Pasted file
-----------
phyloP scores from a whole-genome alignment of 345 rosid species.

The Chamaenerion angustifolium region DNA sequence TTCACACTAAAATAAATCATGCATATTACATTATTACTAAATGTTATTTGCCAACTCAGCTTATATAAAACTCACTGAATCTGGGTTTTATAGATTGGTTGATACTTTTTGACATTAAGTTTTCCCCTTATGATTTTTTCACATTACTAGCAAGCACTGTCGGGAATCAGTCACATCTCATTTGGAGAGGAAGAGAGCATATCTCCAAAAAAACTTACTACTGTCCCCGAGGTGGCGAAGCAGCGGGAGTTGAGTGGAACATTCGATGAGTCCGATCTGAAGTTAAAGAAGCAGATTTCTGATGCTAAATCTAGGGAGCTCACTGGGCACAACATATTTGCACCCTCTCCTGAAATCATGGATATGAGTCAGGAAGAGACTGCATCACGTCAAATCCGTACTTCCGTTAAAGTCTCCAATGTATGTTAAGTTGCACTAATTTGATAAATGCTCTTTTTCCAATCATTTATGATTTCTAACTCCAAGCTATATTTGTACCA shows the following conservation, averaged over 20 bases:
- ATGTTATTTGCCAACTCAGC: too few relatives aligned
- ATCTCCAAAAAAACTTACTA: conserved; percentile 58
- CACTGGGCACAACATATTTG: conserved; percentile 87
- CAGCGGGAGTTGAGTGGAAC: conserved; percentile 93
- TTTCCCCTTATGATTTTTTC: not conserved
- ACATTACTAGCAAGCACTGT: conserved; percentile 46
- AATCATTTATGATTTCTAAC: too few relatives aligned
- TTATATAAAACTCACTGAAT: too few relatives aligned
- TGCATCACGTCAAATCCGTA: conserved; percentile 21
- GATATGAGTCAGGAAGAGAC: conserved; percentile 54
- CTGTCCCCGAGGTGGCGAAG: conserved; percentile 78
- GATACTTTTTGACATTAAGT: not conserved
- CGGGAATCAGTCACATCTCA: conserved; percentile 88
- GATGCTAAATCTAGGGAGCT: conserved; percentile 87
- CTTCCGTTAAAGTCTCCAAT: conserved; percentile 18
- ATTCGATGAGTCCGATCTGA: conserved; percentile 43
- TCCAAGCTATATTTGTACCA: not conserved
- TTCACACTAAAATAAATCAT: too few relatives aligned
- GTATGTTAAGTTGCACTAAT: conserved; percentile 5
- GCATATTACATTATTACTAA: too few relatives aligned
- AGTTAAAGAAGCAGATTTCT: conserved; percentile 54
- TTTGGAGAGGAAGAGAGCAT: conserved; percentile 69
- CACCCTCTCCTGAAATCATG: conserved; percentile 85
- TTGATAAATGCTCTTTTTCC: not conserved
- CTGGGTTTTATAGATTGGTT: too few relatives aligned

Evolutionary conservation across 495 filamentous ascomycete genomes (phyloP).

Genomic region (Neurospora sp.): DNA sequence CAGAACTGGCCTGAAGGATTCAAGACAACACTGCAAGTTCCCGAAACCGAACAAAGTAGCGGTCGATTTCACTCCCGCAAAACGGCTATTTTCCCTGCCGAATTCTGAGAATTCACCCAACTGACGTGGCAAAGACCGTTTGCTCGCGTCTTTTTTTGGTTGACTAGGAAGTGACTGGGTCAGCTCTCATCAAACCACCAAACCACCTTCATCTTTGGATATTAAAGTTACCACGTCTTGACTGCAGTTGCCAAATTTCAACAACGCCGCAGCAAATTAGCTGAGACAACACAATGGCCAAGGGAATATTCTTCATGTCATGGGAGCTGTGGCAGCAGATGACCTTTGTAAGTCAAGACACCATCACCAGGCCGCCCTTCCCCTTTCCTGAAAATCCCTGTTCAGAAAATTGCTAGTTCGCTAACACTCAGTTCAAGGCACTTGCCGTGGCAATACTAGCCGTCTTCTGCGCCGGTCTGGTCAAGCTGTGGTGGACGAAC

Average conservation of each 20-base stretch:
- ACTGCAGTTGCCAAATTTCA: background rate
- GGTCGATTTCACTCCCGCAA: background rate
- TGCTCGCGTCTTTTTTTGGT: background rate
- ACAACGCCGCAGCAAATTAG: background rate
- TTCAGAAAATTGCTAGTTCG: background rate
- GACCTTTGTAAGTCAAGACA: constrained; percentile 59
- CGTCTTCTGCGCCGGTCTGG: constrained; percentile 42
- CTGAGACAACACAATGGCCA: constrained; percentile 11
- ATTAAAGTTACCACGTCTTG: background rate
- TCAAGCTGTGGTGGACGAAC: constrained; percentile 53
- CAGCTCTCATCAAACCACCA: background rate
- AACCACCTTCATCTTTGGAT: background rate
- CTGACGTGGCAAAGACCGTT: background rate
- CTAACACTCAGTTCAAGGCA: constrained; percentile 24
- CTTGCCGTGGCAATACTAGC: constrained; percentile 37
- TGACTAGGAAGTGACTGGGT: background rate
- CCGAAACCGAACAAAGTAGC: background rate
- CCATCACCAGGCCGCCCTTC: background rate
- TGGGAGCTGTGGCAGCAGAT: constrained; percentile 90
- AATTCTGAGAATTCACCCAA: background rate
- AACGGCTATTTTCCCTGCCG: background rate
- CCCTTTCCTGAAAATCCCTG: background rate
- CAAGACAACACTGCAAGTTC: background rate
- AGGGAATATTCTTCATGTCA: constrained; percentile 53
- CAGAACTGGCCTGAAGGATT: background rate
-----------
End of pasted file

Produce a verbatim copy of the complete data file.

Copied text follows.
phyloP scores from a whole-genome alignment of 345 rosid species.

The Chamaenerion angustifolium region DNA sequence TTCACACTAAAATAAATCATGCATATTACATTATTACTAAATGTTATTTGCCAACTCAGCTTATATAAAACTCACTGAATCTGGGTTTTATAGATTGGTTGATACTTTTTGACATTAAGTTTTCCCCTTATGATTTTTTCACATTACTAGCAAGCACTGTCGGGAATCAGTCACATCTCATTTGGAGAGGAAGAGAGCATATCTCCAAAAAAACTTACTACTGTCCCCGAGGTGGCGAAGCAGCGGGAGTTGAGTGGAACATTCGATGAGTCCGATCTGAAGTTAAAGAAGCAGATTTCTGATGCTAAATCTAGGGAGCTCACTGGGCACAACATATTTGCACCCTCTCCTGAAATCATGGATATGAGTCAGGAAGAGACTGCATCACGTCAAATCCGTACTTCCGTTAAAGTCTCCAATGTATGTTAAGTTGCACTAATTTGATAAATGCTCTTTTTCCAATCATTTATGATTTCTAACTCCAAGCTATATTTGTACCA shows the following conservation, averaged over 20 bases:
- ATGTTATTTGCCAACTCAGC: too few relatives aligned
- ATCTCCAAAAAAACTTACTA: conserved; percentile 58
- CACTGGGCACAACATATTTG: conserved; percentile 87
- CAGCGGGAGTTGAGTGGAAC: conserved; percentile 93
- TTTCCCCTTATGATTTTTTC: not conserved
- ACATTACTAGCAAGCACTGT: conserved; percentile 46
- AATCATTTATGATTTCTAAC: too few relatives aligned
- TTATATAAAACTCACTGAAT: too few relatives aligned
- TGCATCACGTCAAATCCGTA: conserved; percentile 21
- GATATGAGTCAGGAAGAGAC: conserved; percentile 54
- CTGTCCCCGAGGTGGCGAAG: conserved; percentile 78
- GATACTTTTTGACATTAAGT: not conserved
- CGGGAATCAGTCACATCTCA: conserved; percentile 88
- GATGCTAAATCTAGGGAGCT: conserved; percentile 87
- CTTCCGTTAAAGTCTCCAAT: conserved; percentile 18
- ATTCGATGAGTCCGATCTGA: conserved; percentile 43
- TCCAAGCTATATTTGTACCA: not conserved
- TTCACACTAAAATAAATCAT: too few relatives aligned
- GTATGTTAAGTTGCACTAAT: conserved; percentile 5
- GCATATTACATTATTACTAA: too few relatives aligned
- AGTTAAAGAAGCAGATTTCT: conserved; percentile 54
- TTTGGAGAGGAAGAGAGCAT: conserved; percentile 69
- CACCCTCTCCTGAAATCATG: conserved; percentile 85
- TTGATAAATGCTCTTTTTCC: not conserved
- CTGGGTTTTATAGATTGGTT: too few relatives aligned

Evolutionary conservation across 495 filamentous ascomycete genomes (phyloP).

Genomic region (Neurospora sp.): DNA sequence CAGAACTGGCCTGAAGGATTCAAGACAACACTGCAAGTTCCCGAAACCGAACAAAGTAGCGGTCGATTTCACTCCCGCAAAACGGCTATTTTCCCTGCCGAATTCTGAGAATTCACCCAACTGACGTGGCAAAGACCGTTTGCTCGCGTCTTTTTTTGGTTGACTAGGAAGTGACTGGGTCAGCTCTCATCAAACCACCAAACCACCTTCATCTTTGGATATTAAAGTTACCACGTCTTGACTGCAGTTGCCAAATTTCAACAACGCCGCAGCAAATTAGCTGAGACAACACAATGGCCAAGGGAATATTCTTCATGTCATGGGAGCTGTGGCAGCAGATGACCTTTGTAAGTCAAGACACCATCACCAGGCCGCCCTTCCCCTTTCCTGAAAATCCCTGTTCAGAAAATTGCTAGTTCGCTAACACTCAGTTCAAGGCACTTGCCGTGGCAATACTAGCCGTCTTCTGCGCCGGTCTGGTCAAGCTGTGGTGGACGAAC

Average conservation of each 20-base stretch:
- ACTGCAGTTGCCAAATTTCA: background rate
- GGTCGATTTCACTCCCGCAA: background rate
- TGCTCGCGTCTTTTTTTGGT: background rate
- ACAACGCCGCAGCAAATTAG: background rate
- TTCAGAAAATTGCTAGTTCG: background rate
- GACCTTTGTAAGTCAAGACA: constrained; percentile 59
- CGTCTTCTGCGCCGGTCTGG: constrained; percentile 42
- CTGAGACAACACAATGGCCA: constrained; percentile 11
- ATTAAAGTTACCACGTCTTG: background rate
- TCAAGCTGTGGTGGACGAAC: constrained; percentile 53
- CAGCTCTCATCAAACCACCA: background rate
- AACCACCTTCATCTTTGGAT: background rate
- CTGACGTGGCAAAGACCGTT: background rate
- CTAACACTCAGTTCAAGGCA: constrained; percentile 24
- CTTGCCGTGGCAATACTAGC: constrained; percentile 37
- TGACTAGGAAGTGACTGGGT: background rate
- CCGAAACCGAACAAAGTAGC: background rate
- CCATCACCAGGCCGCCCTTC: background rate
- TGGGAGCTGTGGCAGCAGAT: constrained; percentile 90
- AATTCTGAGAATTCACCCAA: background rate
- AACGGCTATTTTCCCTGCCG: background rate
- CCCTTTCCTGAAAATCCCTG: background rate
- CAAGACAACACTGCAAGTTC: background rate
- AGGGAATATTCTTCATGTCA: constrained; percentile 53
- CAGAACTGGCCTGAAGGATT: background rate